After the ¼ mile, the trail splits into three. If you want a good view of the fault and want to see how it’s taken a dry creek bed and given it a 90 degree turn, continue straight up a little hill (to stop 1 in the pamphlet). This is a slight scramble compared to the rest of the hike, but isn’t that steep as trails go. From the hillside, look over to your left. Here you can see how the plates have moved, creating a zigzag course for the stream. Apparently, in January of 1857 an earthquake shook the area and moved the creek a full 30 feet (9 meters) from its original course. I think my picture illustrates the different plates pretty well, and shows you what the plate movements did. On the left (the young lady in the red shirt on the path) is the Pacific Plate, while on the right (the girl in the pink shirt on the hillside) is the North American Plate. The San Andreas Fault Line separates the two down the middle of the creek bed.
After you get done looking at this, you can either return to your vehicle (you’ve seen the best from the hillside), or you can finish the trail and make it about 1.25 miles RT. If you want to walk the rest of the trail, I would suggest turning right after you come down from the hillside (that’s left if you are coming from the parking area; this will take you to stop 2 on the pamphlet). This short trail will take you to the other end of the 90 degree curve. It doesn’t look that impressive, but when you think about what happened here, it’s very impressive. (Are you sure there are no earthquakes in the forecast for today???)
When you’re done looking at the curve up close, retrace your steps and keep walking straight when you get to the trail junction (that would be turning left when coming down off of the hillside or right when coming from the parking area). This trail is slightly longer and takes you to stops 3, 4, and 5 on the pamphlet. Along the way you can see more evidence of the fault moving, including two parts of a drainage channel that have been moved away from each other along the fault line and a channel that appears to have no source except a steep hillside. As I said above, stop 1 is by far the best, but the others are interesting too, especially if you like geology and seismology (the study of earthquakes).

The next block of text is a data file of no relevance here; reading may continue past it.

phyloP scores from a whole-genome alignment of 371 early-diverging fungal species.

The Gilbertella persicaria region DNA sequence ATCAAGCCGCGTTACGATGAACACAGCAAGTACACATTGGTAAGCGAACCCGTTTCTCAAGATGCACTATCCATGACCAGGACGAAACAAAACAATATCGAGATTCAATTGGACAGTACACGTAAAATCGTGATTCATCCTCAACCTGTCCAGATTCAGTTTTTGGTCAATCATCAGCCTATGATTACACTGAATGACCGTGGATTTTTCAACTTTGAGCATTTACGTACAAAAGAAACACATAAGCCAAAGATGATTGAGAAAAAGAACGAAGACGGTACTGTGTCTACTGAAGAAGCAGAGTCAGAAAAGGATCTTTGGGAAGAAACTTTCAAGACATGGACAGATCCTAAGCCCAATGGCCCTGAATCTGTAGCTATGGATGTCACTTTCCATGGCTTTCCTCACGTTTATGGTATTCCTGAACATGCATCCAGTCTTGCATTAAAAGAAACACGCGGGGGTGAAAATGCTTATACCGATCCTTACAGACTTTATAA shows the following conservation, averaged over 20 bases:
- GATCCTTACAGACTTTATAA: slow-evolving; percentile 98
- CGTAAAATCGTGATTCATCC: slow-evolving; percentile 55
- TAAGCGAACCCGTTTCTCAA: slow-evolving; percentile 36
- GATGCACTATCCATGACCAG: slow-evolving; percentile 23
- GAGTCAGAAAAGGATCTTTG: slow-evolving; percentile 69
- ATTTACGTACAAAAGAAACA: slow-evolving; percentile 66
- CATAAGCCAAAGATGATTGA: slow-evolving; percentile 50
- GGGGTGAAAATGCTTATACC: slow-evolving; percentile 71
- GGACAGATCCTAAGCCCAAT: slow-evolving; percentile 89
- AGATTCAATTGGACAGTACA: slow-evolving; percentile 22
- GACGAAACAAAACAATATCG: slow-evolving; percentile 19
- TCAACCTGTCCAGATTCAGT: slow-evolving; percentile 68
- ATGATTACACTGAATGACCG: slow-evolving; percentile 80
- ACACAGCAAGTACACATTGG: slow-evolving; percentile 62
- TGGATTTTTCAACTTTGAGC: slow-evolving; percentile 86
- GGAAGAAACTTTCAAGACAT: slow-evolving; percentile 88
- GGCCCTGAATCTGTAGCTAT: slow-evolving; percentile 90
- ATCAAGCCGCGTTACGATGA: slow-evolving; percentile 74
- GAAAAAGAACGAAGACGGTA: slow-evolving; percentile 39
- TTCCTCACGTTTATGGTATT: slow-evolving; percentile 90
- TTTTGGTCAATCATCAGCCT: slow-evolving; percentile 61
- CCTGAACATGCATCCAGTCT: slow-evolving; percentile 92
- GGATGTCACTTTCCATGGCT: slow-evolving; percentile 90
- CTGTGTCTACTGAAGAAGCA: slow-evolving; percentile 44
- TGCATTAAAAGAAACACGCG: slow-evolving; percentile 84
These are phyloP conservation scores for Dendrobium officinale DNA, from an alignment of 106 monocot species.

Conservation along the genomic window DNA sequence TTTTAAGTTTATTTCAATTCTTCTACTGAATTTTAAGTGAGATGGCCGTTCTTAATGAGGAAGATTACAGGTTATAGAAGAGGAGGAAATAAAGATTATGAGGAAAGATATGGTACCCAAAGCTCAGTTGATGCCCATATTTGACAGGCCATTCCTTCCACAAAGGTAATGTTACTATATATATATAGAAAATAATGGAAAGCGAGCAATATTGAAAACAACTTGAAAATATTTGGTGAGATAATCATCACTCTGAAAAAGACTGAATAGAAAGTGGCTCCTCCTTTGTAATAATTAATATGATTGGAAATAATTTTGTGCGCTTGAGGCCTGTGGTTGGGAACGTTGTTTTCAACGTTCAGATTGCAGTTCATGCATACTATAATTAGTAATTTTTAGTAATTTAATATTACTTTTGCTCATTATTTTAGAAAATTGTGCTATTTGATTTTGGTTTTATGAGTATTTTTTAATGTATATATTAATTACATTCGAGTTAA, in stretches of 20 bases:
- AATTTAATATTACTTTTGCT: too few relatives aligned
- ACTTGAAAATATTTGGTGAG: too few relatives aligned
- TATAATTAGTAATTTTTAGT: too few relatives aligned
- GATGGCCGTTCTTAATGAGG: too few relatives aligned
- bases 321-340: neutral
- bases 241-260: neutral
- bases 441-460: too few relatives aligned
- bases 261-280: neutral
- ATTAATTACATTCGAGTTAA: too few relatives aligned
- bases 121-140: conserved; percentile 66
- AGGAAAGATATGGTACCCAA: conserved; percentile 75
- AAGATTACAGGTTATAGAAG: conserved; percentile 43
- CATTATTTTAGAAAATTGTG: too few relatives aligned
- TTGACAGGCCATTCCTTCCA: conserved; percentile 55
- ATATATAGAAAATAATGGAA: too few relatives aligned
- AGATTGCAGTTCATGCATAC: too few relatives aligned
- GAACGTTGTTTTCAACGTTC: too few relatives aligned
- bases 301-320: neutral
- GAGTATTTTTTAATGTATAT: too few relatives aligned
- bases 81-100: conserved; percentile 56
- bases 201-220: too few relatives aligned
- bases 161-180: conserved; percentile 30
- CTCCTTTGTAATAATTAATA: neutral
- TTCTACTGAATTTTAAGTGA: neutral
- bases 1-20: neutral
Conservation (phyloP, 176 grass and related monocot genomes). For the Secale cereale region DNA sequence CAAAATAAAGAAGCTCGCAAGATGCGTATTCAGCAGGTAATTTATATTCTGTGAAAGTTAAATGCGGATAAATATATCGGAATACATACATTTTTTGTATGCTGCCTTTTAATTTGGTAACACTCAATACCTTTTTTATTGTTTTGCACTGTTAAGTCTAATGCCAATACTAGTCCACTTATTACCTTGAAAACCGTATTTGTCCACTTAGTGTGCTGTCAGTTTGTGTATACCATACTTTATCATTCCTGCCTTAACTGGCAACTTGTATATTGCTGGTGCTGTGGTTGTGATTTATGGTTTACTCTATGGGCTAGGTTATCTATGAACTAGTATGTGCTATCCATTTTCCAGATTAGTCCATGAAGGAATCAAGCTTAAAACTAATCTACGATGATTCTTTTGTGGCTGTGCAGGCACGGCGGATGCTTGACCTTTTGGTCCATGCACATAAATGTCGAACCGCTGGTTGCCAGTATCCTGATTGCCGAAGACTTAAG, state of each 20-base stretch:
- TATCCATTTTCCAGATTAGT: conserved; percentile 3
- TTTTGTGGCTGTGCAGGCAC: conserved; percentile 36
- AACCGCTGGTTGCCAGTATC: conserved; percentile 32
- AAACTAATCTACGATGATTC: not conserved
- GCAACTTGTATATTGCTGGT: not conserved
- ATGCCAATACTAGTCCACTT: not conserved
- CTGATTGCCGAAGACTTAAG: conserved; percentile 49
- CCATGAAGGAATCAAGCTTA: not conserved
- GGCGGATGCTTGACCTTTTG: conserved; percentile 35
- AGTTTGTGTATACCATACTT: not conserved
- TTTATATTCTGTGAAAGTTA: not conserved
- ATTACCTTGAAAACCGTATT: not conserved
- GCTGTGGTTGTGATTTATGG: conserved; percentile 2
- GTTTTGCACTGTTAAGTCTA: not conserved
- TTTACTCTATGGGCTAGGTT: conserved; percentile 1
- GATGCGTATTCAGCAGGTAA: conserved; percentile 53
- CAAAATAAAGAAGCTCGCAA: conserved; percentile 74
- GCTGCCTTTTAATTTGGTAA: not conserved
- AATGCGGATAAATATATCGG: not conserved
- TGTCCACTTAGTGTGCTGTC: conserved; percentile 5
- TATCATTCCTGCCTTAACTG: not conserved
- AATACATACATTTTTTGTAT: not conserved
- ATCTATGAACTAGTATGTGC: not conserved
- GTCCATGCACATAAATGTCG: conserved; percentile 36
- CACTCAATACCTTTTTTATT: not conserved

Return to your vehicle the way you came. Most of us think of earthquakes as being completely under the ground or as only being evident from the havoc they do to buildings. However, there are more subtle ways of seeing how earthquakes can affect the “seeable” parts of the earth, and Wallace Creek is a great place observe what the faults under the earth are doing when they crunch together in an earthquake.
Round Trip Trail Length: 0.5-1.25 miles
Facilities: Signs; other than that, none
Would I go 100 miles out of my way for this?
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- 10:15 AM PDT on July 21, 2017
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Fri Jul 21
Mainly clear. Lows overnight in the upper 60s.
Sat Jul 22
A mainly sunny sky. High 98F. Winds N at 5 to 10 mph.
Sun Jul 23
Mainly sunny. High 103F. Winds NW at 10 to 20 mph.
Mon Jul 24
Sunny. High 99F. ESE winds shifting to WNW at 10 to 15 mph.
Tue Jul 25
Sunny skies. High 98F. E winds shifting to NW at 10 to 15 mph.